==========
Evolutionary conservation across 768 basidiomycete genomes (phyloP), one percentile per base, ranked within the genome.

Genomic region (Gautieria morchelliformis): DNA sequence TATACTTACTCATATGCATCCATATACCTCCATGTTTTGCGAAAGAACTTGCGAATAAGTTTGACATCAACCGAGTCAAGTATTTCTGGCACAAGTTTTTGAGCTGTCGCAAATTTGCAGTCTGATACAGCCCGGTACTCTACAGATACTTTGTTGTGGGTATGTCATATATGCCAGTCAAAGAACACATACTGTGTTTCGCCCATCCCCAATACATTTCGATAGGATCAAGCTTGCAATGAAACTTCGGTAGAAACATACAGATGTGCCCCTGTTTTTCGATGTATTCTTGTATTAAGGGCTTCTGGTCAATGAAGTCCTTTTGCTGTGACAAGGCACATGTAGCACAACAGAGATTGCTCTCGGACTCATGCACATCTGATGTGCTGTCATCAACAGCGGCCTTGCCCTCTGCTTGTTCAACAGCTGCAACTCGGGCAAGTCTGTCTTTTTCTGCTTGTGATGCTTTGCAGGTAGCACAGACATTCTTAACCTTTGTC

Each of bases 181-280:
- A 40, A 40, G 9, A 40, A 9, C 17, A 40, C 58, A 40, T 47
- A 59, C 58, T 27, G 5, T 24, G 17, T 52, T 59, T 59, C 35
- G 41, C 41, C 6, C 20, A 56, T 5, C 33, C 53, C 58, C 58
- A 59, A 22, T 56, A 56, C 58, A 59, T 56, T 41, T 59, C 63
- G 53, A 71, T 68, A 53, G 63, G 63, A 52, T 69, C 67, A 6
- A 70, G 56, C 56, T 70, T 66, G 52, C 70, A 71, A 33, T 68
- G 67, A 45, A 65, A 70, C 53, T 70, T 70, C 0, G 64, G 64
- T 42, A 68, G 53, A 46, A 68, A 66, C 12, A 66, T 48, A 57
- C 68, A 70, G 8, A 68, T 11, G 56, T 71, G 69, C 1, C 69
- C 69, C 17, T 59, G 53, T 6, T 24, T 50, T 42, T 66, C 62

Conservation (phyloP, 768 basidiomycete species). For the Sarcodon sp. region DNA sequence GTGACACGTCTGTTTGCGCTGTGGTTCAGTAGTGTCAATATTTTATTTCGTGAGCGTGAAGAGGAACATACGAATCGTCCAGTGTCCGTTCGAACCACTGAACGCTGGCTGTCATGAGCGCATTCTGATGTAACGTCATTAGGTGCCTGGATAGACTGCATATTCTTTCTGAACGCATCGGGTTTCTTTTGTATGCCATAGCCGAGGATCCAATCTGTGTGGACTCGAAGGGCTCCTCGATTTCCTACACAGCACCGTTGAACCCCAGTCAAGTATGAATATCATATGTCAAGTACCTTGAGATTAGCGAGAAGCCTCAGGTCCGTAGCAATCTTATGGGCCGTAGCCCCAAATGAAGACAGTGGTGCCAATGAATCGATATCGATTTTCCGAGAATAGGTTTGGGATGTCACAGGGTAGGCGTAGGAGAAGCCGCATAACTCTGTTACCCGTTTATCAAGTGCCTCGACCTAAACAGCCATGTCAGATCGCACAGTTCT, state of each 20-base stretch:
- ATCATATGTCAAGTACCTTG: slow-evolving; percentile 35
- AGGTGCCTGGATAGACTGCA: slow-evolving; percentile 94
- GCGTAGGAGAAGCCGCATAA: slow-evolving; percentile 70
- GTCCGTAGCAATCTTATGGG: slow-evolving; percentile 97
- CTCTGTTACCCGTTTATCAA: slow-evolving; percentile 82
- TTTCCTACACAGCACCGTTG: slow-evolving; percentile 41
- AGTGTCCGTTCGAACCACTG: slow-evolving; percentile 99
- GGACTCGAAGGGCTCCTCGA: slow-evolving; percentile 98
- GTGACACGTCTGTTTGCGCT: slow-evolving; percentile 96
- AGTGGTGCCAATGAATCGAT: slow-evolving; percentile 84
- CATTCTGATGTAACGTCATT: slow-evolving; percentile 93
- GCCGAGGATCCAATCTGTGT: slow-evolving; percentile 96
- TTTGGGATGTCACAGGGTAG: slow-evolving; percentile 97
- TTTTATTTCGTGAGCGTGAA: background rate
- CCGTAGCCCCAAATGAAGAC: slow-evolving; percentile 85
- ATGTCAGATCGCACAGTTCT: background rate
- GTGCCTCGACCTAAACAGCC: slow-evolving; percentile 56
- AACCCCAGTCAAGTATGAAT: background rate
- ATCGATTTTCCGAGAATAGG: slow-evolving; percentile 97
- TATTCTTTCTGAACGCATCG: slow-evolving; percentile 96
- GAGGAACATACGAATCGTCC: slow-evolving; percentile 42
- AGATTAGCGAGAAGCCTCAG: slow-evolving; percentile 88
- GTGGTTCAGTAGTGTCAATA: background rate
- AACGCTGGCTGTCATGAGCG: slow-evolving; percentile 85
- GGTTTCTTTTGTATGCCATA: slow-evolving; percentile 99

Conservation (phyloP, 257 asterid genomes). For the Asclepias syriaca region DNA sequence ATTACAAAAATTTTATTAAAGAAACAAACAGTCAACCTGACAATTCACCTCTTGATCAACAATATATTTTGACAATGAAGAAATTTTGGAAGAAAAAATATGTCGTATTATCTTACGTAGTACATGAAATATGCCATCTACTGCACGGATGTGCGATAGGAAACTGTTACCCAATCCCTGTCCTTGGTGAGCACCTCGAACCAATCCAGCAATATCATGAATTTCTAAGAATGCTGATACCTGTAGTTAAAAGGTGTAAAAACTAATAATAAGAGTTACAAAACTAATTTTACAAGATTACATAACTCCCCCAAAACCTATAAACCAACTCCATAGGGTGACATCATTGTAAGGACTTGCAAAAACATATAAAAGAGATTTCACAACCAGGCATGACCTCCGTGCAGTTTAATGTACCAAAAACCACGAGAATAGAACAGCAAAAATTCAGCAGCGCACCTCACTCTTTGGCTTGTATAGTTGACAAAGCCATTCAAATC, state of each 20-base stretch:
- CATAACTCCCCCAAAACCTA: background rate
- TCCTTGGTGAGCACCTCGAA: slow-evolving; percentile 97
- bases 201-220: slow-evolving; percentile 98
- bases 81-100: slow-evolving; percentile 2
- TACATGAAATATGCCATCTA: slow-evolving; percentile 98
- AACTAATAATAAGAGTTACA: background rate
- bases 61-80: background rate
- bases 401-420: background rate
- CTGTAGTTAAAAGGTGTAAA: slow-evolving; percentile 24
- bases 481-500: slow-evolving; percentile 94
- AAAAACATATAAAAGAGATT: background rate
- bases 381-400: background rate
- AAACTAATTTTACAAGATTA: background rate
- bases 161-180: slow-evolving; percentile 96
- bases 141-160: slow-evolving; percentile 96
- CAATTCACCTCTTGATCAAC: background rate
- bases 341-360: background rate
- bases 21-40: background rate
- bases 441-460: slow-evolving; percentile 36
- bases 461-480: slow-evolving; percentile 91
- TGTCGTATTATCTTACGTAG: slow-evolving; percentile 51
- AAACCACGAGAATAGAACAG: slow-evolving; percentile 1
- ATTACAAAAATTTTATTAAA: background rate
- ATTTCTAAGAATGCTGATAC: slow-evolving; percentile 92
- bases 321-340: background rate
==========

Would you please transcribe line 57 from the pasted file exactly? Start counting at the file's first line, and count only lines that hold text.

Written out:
- bases 341-360: background rate